January 16

Maine experts’ advice: Don’t wait to apply for financial aid

Almost half of Maine’s high school seniors haven’t applied for some of the $150 billion pot available to college students.

By Susan McMillan smcmillan@centralmaine.com
Staff Writer

It’s a multipage government form that asks for tax information and can have a major impact on your future.

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APPLYING: Erica Bean, left, and her daughter Hanna Turgeon talk about applying for college financial aid Wednesday at their Sidney home. Turgeon plans to study nursing at University of Maine at Fort Kent.

Staff photo by Joe Phelan

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The Free Application for Federal Student Aid is a serious matter, but prospective college students and their parents shouldn’t be intimidated or overwhelmed, two experts said, or they could leave thousands of dollars on the table.

The application, known as FAFSA, is the only way to claim a piece of the $150 billion pot of federal grants, loans and work-study funds to help pay for college or any other higher education.

Some state financial aid programs and private scholarship funds also require students to complete the FAFSA. In Maine, the State of Maine Grant Program, Educators for Maine Program and Maine Health Professions Loan Program are among those requiring the FAFSA.

Even so, in recent years nearly half of Maine high school seniors have not completed the FAFSA, according to data from the Finance Authority of Maine.

Mila Tappan, college access counselor at the Finance Authority of Maine, and Kate Leveille, college and career access director at Maine Education Services, help people figure out how to pay for college. They offered this advice for navigating the FAFSA process and maximizing the amount of financial aid a student can receive.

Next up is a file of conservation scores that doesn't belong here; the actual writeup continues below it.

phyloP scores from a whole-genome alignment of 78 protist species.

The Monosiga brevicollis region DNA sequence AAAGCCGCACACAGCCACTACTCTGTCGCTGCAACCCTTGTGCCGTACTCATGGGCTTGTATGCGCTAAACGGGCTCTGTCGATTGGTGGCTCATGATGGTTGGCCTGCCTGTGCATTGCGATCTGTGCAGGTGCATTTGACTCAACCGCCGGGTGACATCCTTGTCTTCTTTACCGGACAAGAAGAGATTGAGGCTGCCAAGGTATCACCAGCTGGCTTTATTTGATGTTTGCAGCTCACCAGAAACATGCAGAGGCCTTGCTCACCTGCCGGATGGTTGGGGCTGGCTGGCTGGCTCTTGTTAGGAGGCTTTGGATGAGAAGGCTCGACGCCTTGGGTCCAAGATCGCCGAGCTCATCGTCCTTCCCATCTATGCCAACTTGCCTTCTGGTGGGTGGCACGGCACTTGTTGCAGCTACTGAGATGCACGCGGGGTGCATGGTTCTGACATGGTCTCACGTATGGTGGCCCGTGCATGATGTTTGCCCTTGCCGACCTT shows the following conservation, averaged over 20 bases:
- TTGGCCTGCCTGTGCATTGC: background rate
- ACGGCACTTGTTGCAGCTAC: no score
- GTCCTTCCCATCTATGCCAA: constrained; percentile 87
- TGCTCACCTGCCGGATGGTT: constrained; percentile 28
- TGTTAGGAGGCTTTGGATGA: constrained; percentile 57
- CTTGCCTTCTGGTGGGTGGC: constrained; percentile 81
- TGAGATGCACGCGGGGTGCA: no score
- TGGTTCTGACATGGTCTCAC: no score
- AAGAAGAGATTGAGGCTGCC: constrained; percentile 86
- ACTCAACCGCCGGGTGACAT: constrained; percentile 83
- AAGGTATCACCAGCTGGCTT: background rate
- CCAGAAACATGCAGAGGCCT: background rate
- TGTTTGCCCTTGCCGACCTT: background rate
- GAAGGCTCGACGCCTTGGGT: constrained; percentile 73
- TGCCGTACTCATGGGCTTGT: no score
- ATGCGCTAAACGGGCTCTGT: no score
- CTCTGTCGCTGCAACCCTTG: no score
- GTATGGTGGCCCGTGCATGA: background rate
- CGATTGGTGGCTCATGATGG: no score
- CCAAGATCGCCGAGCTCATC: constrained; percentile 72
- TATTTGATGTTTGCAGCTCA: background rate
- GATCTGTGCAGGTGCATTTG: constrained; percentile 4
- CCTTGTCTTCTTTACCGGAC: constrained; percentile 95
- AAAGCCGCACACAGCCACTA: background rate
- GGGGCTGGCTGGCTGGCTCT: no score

Don’t dawdle

Many students won’t learn where they’ve been admitted until April and won’t make a commitment until May 1 — or even later, for students attending schools with rolling admissions. But that’s no reason not to file the FAFSA now.

Many colleges and universities have deadlines for applying for financial aid. At the University of Southern Maine, for example, it’s Feb. 15. The University of Maine at Augusta has a priority deadline of March 1, meaning anyone who submits by then is guaranteed to receive consideration for aid.

“We know if students get their FAFSAs done early, they’re going to meet deadlines,” Tappan said. “Once they get beyond January, those deadlines start occurring. ... Don’t take a chance on missing out on financial aid.”

Even if a school accepts a later application, it’s less likely to offer assistance.

“Schools have only so much money to give out, and you want to make sure you’re in that queue as soon as possible,” Leveille said.

(First) F is for free

Be on guard when searching online about the FAFSA. Some companies have set up websites with official-looking addresses to sell FAFSA preparation and filing services. One website this week was advertising its services for an $88 fee.

Filers should make sure they use the Department of Education’s official site, fafsa.ed.gov.

“Don’t ever pay to submit your FAFSA,” Leveille said. “The first F in FAFSA is free.”

Assistance in filling out the form is also available for free, via college financial aid offices, high school counselors and organizations like the Finance Authority of Maine and Maine Education Services.

In addition to the workshop series starting this weekend, the Finance Authority of Maine offers guidance online at www.famemaine.com/fafsa and by phone during regular business hours at 1-800-228-3734.

Everyone should do it

Adults. Continuing students. High-income families. Anyone who’s even considering higher education in 2014-15.

Most FAFSA outreach targets college-bound high school seniors, but that’s only a segment of the group that can benefit from federal financial aid.

There are no age restrictions on federal financial aid; financial need is the only consideration.

Aid doesn’t carry over from year to year, so students should resubmit the FAFSA for each year of school. Tappan said the renewal is usually easier because it carries forward much of the information from the previous year.

Tappan said she often hears people say they don’t want to bother filing the FAFSA because they think they earn too much to be eligible for anything.

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